Two Data items today:
#1: How much higher can S&P 500 earnings estimates go? Not to oversimplify, but this is essentially the only question that matters to US stocks and, by extension, global equities. The American economy, by dint of everything from consumer savings levels to vaccination rates, is best positioned to show further growth. The rest of the world should continue to recover, but not likely at the same rate as the US. That makes the S&P the valuation/sentiment “umbrella” for non-US equities.
This is the simplest way to consider this question: quarterly S&P earnings pre- and post- pandemic (chart courtesy of FactSet’s weekly Earnings Insight report):
Three points on this:
- It’s clear to us that numbers for Q2 2021 – Q1 2022 are too low. They average to $49.27/share, essentially the same as Q1 2021’s actual $49.06. Analysts have been cautious about raising numbers given a lack of earnings guidance and macro uncertainties, and that’s fair enough. But expecting zero growth from Q1 strikes us as overly pessimistic.
- Earnings leverage – how much more quickly earnings grow relative to revenues – is the key issue to consider. FactSet’s data for Q3 2021 is telling on this point. Wall Street analysts are expecting 13 percent sales growth and 26 percent earnings growth versus Q3 2020. That implies 2:1 leverage, but so far in Q2 we’re seeing almost 5:1 aggregate leverage on earnings surprises (19 percentage points of earnings upside on 4 points of revenue upside).
- The bottom line is that sustainable earning power on the S&P 500 should be more like $55/share over the next 4 quarters, or $220/share if the leverage math works out as we think it will.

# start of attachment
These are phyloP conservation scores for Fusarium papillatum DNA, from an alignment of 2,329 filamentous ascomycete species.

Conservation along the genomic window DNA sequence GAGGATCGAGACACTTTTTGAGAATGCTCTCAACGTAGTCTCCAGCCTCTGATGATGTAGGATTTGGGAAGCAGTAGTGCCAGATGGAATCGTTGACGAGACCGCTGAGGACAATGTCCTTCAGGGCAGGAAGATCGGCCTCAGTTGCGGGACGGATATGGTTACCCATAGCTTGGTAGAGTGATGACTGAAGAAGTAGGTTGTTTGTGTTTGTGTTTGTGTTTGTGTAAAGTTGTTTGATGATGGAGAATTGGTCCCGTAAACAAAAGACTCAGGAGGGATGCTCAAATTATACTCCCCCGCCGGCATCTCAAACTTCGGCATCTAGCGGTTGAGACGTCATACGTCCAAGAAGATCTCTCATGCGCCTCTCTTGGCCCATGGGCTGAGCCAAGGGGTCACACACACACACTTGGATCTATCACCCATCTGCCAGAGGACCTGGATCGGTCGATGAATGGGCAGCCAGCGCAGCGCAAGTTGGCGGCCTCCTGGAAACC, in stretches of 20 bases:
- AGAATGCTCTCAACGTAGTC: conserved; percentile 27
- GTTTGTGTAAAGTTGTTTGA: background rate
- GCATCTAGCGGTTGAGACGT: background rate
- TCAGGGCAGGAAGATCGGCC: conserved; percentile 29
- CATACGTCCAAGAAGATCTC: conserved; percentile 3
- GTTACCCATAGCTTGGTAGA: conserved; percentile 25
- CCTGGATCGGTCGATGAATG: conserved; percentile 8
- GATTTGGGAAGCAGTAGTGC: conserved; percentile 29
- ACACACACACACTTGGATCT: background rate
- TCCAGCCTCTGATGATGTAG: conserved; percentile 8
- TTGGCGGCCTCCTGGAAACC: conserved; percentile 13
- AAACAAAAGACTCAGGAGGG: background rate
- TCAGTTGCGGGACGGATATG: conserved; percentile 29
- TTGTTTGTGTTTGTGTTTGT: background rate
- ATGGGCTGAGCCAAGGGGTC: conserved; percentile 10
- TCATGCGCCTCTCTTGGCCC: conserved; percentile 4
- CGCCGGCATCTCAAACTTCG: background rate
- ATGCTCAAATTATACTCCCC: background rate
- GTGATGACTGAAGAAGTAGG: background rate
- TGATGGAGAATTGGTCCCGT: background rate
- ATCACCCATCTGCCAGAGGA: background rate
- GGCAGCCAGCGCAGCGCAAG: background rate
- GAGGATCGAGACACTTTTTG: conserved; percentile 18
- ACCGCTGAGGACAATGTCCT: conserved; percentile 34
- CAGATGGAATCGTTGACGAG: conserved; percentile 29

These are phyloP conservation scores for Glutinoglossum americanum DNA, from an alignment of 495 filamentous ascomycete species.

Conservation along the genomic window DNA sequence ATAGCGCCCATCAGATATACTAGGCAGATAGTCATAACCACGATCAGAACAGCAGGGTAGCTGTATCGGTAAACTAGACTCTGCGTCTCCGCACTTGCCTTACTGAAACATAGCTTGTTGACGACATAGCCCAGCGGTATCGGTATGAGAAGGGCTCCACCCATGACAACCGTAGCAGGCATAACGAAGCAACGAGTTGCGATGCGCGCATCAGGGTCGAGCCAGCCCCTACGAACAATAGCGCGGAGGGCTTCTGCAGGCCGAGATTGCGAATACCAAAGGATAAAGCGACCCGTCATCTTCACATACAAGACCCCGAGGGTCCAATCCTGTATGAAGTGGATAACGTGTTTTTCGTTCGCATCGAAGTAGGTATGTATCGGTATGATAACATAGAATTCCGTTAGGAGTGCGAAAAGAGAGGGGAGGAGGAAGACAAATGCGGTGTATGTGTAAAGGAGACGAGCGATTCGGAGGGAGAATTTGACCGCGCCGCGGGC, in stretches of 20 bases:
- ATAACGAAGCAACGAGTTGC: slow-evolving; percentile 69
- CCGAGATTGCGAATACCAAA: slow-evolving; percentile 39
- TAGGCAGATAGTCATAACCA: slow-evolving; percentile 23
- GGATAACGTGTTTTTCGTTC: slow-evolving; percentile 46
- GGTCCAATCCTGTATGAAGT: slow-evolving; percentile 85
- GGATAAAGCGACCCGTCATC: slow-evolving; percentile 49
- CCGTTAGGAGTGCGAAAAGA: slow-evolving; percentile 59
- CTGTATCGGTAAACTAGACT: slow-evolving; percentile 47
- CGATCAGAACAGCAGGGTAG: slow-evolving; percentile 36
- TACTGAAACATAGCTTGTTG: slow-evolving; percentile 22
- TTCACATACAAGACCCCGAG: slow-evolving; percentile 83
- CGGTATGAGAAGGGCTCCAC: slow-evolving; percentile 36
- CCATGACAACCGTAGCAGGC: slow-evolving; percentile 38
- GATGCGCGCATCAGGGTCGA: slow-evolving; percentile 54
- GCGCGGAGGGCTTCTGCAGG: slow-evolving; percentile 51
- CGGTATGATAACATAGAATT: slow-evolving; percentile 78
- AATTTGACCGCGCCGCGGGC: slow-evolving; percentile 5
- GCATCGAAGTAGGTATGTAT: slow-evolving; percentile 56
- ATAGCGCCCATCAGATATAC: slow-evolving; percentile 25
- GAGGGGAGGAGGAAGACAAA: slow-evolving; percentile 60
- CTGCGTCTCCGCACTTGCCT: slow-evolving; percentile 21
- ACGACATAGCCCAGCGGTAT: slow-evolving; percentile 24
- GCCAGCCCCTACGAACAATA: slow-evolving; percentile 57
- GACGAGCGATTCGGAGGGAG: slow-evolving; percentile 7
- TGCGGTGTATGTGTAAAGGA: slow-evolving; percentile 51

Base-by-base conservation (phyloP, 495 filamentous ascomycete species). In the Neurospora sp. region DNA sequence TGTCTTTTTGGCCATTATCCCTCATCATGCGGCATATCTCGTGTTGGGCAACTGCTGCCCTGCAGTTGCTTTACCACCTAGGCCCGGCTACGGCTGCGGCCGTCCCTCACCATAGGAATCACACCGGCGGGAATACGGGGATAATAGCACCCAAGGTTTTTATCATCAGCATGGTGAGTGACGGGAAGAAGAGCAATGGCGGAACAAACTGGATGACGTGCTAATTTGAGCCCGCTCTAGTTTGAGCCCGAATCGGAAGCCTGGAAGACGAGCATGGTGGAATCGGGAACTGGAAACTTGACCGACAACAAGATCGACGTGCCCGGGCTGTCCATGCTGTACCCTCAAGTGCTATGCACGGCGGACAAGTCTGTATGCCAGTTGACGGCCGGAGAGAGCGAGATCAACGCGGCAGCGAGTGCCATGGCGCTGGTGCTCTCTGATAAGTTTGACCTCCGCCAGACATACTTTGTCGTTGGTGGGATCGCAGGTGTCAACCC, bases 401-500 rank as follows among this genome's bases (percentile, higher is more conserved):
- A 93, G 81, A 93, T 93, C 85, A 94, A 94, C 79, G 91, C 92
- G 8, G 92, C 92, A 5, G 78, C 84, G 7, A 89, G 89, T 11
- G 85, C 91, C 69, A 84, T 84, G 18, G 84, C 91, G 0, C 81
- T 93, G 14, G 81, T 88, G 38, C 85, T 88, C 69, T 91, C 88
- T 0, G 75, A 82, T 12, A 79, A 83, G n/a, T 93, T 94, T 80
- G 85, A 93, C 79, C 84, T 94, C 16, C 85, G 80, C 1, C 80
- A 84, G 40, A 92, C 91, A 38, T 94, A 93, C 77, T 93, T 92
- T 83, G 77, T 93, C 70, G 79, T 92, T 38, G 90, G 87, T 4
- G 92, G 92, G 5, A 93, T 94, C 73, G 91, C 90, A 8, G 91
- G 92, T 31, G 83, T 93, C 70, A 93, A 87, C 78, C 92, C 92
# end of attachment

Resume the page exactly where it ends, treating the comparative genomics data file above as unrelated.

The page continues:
More important than just the DataTrek view is that markets clearly believe this math. The S&P is trading for 20x that $225/share number, so if one can’t defend that sort of EPS estimate than the inevitable conclusion is that US large cap stocks are overvalued.
The good news is that estimates continue to creep higher, as this FactSet chart of 2021 (lower line) and 2022 (upper line) of Wall Street analysts’ earnings numbers show. Their best guess for 2022 ($214/share) is below our $225/share estimate, but the trendline is definitely moving in the right direction.
Takeaway/final thought: remember that pre-pandemic the S&P was earning $163/share (2019 actual), so post-pandemic earnings power of $225/share is 38 percent better than that, and the index is only up 31 percent from its February 2020 highs. That’s a brute force analysis, but it does neatly explain why US large caps remain resilient.
#2: Ahead of this week’s FOMC meeting, what are Fed Funds Futures expecting for Fed rate policy? No surprise, but the CME FedWatch tool (link below), which uses current Futures pricing to calculate the odds of a policy change, says the probability of a 2021 rate increase is zero.
Looking out to December 2022, here are the current FedWatch probabilities:
Three brief points on this data:
- Futures give slightly better than 50:50 odds of a 2022 rate increase (currently 55 pct)
- This is down from last week when the odds of a rate hike where 68 percent, and versus a month ago when the odds were 74 pct.
- Declining odds of 2 rate increases in 2022 are the reason for most of this shift. The probability of that outcome has gone from 25 percent a month ago to 21 pct a week ago to 14 pct now.
Takeaway: this is a near-ideal setup for the Fed and Chair Powell going into this week’s FOMC meeting. Worries that the Fed may be behind the inflationary curve have abated over the last month, as evidenced by the lower probabilities of 2 rate hikes in 2022. Even-money odds on 1 hike next year allows Powell room to give an upbeat assessment of the US economy without spooking markets into thinking he is reconsidering the date of “lift off”.